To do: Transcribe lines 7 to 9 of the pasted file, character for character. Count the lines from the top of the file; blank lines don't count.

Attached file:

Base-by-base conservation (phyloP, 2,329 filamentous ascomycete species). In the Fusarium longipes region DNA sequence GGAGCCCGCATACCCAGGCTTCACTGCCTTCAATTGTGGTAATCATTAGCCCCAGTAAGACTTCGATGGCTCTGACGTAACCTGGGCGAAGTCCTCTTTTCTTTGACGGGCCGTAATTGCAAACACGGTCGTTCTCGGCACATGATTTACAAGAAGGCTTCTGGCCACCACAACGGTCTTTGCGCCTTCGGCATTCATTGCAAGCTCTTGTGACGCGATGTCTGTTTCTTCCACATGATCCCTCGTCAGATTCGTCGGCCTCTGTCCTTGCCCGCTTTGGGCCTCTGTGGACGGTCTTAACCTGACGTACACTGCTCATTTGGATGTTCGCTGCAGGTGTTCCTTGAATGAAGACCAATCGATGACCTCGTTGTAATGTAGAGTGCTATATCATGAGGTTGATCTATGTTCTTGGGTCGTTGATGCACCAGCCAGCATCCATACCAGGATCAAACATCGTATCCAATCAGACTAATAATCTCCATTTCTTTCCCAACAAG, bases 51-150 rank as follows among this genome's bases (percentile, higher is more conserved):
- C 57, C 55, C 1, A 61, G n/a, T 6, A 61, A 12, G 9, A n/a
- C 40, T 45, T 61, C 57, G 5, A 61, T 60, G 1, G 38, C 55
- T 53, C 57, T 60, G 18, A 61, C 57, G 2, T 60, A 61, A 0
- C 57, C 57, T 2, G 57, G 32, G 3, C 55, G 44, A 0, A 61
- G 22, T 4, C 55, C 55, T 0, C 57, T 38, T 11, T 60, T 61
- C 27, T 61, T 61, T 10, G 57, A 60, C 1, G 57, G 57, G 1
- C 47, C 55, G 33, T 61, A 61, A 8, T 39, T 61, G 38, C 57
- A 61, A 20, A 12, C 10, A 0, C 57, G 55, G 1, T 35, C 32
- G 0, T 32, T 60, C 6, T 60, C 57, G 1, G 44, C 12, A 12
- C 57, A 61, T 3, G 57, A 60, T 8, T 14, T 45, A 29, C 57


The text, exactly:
- C 27, T 61, T 61, T 10, G 57, A 60, C 1, G 57, G 57, G 1
- C 47, C 55, G 33, T 61, A 61, A 8, T 39, T 61, G 38, C 57
- A 61, A 20, A 12, C 10, A 0, C 57, G 55, G 1, T 35, C 32